Back in Cincinnati, where I was born and grew up,  it was in the autumn that all of the

Catholic Churches  held festivals and we would make noble attempts

To attend all of them, even if we didn’t have any money to spend.

At St. Leo’s festival, there would be a fried chicken dinner

Served in the church basement, which also doubled as the

School cafeteria and, on occasion,

Where suitable films such as one about Our Lady of Fatima

Were played for all the students.

But getting back to the fried chicken dinners,

I think a meal was about 25 or 50 cents and

if you were in the 7th or 8th grade, girls could

wait on the tables, fetching more bread or salt and pepper.

Sometimes you might get a small tip for performing these services.

I think only those of us from the poorer families were willing to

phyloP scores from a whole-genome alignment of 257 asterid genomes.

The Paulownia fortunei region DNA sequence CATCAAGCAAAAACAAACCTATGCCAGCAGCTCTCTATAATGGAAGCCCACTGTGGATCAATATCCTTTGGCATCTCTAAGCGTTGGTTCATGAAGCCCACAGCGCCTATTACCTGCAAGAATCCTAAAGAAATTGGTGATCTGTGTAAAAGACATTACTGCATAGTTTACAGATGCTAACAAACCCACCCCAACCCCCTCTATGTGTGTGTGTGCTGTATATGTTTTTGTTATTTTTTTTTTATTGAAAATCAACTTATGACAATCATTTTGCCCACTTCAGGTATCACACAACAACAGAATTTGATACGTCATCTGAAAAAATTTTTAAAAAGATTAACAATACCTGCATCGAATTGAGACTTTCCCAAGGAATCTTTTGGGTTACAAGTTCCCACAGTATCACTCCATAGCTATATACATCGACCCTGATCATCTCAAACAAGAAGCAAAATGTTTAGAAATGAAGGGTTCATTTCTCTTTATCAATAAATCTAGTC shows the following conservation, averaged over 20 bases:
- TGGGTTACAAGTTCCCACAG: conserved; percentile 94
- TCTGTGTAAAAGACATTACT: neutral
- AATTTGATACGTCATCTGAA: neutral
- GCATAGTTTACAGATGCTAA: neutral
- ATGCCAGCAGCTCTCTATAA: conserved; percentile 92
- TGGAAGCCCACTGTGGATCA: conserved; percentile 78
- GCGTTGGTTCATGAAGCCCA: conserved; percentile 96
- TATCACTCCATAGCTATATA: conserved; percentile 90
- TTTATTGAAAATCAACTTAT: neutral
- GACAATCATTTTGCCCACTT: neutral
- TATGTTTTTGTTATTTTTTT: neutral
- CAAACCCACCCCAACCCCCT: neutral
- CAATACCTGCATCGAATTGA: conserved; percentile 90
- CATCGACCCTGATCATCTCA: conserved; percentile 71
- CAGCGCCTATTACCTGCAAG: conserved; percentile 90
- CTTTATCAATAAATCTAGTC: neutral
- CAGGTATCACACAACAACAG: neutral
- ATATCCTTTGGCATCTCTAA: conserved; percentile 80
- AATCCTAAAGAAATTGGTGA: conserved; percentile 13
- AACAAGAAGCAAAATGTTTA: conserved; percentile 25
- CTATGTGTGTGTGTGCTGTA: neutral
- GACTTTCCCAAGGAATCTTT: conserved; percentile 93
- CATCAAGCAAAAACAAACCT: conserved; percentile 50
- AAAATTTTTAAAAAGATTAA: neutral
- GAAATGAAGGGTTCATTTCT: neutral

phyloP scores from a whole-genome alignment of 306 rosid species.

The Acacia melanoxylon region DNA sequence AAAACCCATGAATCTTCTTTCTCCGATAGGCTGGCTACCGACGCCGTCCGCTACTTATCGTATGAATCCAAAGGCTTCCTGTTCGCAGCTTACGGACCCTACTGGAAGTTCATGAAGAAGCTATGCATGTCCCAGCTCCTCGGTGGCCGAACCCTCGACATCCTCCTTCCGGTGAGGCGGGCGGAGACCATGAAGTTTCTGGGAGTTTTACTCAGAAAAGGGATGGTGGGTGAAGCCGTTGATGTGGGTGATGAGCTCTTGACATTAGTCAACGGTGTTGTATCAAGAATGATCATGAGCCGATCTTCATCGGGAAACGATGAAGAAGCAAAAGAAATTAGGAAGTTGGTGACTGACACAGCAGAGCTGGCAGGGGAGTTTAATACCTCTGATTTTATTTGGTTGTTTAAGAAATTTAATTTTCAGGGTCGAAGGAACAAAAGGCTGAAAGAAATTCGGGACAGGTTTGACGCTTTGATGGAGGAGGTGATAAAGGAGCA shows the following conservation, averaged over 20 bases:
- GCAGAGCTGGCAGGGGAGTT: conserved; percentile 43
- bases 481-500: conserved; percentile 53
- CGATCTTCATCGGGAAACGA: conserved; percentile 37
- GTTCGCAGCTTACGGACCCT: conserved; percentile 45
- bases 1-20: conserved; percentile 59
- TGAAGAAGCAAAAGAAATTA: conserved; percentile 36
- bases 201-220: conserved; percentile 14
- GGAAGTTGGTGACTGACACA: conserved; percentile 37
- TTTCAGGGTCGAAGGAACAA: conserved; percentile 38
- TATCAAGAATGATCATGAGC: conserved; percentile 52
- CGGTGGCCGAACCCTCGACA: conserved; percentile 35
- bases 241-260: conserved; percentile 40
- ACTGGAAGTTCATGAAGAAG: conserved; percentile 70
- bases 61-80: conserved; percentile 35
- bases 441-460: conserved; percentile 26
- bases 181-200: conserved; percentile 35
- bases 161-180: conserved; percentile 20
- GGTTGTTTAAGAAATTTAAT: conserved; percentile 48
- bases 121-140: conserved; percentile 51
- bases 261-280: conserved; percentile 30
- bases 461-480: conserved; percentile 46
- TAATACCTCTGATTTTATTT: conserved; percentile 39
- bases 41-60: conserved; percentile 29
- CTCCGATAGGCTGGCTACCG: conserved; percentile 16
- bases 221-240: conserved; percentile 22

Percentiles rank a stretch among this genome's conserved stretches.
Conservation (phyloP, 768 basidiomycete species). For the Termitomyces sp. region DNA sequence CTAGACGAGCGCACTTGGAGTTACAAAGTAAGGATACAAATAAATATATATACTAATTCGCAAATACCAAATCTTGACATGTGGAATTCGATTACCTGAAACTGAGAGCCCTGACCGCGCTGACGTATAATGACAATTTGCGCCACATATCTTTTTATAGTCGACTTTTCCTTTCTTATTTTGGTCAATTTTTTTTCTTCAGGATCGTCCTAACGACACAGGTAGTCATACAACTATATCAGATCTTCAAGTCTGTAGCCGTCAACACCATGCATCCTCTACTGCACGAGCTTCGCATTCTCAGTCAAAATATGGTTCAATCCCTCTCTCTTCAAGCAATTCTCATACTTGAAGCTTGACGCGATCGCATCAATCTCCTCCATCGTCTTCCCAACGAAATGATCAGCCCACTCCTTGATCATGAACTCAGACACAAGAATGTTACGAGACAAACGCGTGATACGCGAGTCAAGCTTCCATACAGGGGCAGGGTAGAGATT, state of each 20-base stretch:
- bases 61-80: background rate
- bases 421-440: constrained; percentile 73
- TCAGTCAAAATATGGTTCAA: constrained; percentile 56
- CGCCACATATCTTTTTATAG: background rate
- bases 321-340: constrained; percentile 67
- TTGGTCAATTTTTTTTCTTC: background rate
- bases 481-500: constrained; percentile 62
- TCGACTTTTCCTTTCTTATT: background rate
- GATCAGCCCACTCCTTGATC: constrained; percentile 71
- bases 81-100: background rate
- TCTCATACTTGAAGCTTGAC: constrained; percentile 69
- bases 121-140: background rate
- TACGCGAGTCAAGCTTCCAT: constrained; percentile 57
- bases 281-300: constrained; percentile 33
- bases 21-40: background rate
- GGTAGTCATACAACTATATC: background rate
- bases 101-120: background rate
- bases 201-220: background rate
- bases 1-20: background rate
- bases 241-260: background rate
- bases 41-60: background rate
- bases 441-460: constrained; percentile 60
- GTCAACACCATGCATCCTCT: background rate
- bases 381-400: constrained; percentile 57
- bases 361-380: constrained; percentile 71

Be waitresses for a day.

Whenever I won any prizes at any of the booths,

I would try to select something that

my mother would like, perhaps a small vase

Or set of measuring spoons.

If you had a little money you might want to get some cotton candy

Which was my favorite.

Members of the church manned the booths and it was a strange

Sight to see, someone’s father beckoning passersby to try a

Wheel of Chance.

Stranger still would be to see Father Lauber or one of the sisters

Walking around looking at everything at the festival.

You just didn’t expect to see a priest or a nun like Sister Josetta walking

Around a festival, even if it were on Church grounds.

Like wondering if nuns had hair under their habits

Or ever used the bathroom.

Priests and nuns didn’t seem to belong at the Church Festival when I was a child

growing up in Cincinnati.

–Sandra Lee Smith Posted 10/24/09 updated 5/13/18

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